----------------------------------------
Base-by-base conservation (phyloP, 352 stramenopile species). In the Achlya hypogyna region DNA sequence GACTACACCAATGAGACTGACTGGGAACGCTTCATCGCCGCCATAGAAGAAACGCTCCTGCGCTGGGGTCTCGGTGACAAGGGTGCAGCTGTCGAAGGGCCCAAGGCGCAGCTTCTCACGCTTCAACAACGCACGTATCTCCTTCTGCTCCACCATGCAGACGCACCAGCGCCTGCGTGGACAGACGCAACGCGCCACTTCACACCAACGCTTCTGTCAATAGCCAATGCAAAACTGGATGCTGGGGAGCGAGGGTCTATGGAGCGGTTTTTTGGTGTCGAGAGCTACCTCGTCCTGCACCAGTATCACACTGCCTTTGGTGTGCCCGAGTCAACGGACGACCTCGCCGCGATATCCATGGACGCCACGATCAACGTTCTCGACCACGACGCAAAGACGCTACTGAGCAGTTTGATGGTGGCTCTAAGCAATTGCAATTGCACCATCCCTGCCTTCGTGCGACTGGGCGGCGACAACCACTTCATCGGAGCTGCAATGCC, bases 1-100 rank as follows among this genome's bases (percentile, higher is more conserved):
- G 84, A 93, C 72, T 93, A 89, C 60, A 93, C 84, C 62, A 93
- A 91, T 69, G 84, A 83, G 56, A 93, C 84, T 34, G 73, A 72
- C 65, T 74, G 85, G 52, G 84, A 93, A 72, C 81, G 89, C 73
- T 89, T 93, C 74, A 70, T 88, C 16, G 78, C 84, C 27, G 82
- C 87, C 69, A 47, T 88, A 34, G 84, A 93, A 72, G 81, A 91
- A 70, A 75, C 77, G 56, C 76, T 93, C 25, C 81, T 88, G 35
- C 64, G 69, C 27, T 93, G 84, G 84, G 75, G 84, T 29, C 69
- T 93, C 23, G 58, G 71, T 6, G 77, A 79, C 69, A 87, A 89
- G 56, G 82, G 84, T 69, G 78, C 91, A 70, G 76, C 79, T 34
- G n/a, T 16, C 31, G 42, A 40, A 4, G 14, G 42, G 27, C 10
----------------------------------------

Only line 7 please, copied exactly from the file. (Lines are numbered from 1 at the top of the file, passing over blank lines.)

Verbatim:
- A 70, A 75, C 77, G 56, C 76, T 93, C 25, C 81, T 88, G 35